criticism

Ask Chris #303: Guilty Pleasures
Ask Chris #303: Guilty Pleasures
Q: Do you think there's any value in defining something as a guilty pleasure? If so, what's your comic guilty pleasure? — @ykwilpodcast A: On the one hand, no, I don't. The concept of a "guilty pleasure" has always struck me as a weird way to shield yourself from the knowledge that you like something that's not very good, and that's reductive to both your own tastes and the media that you're consuming. There's very little media in this world that's completely without value, and even when I can judge something to be completely and utterly worthless, that judgment comes from a context and a set of experiences and comparisons that are completely unique to me. Dismissing it as a guilty pleasure isn't just disingenuous, it ignores the idea that art can resonate with you despite its failing. On the other hand, well, it's been 20 years and I still kinda love Gen 13.
Give 'Em Elle: The Supposed Gulf Between Creators & Critics
Give 'Em Elle: The Supposed Gulf Between Creators & Critics
Welcome to Give ‘Em Elle, a new weekly column that hopes to bridge the gap between old school comics fandom and the progressive edge of comics culture. This week I’ve been thinking about creators and critics, two groups that are often pitted against one another in the arena of discourse, as though they’re mortal enemies who can never see eye-to-eye, never reconcile.
'If You Don't Like It, Make Your Own' Is a Terrible Argument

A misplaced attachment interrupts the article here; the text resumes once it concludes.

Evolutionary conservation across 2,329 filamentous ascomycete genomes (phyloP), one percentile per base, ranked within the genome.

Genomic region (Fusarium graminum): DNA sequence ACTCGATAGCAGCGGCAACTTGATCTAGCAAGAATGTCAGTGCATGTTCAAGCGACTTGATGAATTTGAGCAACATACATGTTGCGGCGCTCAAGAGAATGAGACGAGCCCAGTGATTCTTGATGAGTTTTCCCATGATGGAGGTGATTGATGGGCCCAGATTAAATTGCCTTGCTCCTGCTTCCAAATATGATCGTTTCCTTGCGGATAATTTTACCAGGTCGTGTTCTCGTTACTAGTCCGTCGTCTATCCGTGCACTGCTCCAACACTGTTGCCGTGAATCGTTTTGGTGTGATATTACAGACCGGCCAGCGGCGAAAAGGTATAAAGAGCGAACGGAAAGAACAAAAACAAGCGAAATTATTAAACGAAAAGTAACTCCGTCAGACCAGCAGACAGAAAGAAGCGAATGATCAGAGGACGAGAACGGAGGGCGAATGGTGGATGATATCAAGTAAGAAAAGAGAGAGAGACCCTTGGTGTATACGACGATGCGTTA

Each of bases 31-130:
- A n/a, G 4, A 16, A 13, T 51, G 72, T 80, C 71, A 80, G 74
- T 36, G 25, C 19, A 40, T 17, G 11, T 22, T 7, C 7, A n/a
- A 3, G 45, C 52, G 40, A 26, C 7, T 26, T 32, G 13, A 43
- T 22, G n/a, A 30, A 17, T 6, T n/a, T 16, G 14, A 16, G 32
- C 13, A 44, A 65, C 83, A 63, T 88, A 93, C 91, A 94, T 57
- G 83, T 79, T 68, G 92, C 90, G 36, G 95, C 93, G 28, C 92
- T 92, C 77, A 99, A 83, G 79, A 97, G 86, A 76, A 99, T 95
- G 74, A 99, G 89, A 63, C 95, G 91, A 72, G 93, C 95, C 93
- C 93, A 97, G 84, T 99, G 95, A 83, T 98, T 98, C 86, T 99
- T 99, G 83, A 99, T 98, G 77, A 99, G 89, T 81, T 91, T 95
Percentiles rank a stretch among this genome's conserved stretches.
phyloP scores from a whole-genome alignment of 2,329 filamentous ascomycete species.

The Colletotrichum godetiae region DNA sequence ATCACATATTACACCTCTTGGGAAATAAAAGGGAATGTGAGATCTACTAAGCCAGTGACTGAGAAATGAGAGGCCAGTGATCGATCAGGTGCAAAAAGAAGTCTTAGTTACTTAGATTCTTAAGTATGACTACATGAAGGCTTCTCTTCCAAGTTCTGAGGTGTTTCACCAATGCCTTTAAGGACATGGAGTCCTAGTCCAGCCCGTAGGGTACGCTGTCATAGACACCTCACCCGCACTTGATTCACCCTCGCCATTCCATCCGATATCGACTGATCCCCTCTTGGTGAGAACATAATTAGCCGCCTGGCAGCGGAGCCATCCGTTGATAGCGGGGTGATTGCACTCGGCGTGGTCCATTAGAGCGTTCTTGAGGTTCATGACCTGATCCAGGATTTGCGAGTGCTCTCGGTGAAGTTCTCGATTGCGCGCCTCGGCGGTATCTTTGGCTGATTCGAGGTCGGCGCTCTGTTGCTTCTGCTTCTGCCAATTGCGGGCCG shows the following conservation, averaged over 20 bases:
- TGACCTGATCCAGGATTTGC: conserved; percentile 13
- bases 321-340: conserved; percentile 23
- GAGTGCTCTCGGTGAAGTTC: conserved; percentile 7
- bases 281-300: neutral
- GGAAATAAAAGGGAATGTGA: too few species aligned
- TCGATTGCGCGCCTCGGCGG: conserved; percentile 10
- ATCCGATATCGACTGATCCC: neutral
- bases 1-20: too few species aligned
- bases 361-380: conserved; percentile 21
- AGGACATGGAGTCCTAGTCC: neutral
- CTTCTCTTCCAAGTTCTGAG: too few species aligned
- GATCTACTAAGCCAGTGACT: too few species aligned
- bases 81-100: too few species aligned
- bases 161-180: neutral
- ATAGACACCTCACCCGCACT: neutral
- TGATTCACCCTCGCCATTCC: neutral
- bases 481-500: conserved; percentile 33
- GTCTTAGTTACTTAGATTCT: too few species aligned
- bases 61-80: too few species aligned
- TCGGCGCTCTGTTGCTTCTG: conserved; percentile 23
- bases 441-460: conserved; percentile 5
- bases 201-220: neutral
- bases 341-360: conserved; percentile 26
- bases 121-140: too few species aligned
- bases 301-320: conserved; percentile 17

'If You Don't Like It, Make Your Own' Is a Terrible Argument
As someone who makes a living writing and editing for the internet, I've gathered quite a collection of terrible arguments from online commentators, ranging from the perennially awful, 'I don't care about this so you shouldn't either,' to the specifically ignorant, 'How would you feel if they made Black Panther white?' But there's one common argument that combines dull wit with frothy anger to such exhausting effect that it deserves special attention; 'If you don't like it, make your own.' I write about comics, so I'm especially aware of how often the argument is made in response to comics criticism. But I know that it's also used in all other creative fields, from film-making to video game design, and it's an argument without merit in any field. There is the kernel of a good idea behind it; the comic form is open to anyone who wants to make a contribution. But that doesn't mean you have to make comics rather than criticize. If you don't like what you see, there are several good reasons to say so.
A 1966 Newspaper Predicts a Future Where People Find Meaning In Batman
A 1966 Newspaper Predicts a Future Where People Find Meaning In Batman
With so many magazines, newspapers and books from the past archived online, it can often be fun to go back and check out their predictions for the future and see how they stacked up against what actually happened. Usually, they're pretty far off the mark in ways that are both disappointing (we still haven't gotten those flying cars or personal jetpacks) and relieving (we still haven't had a nucle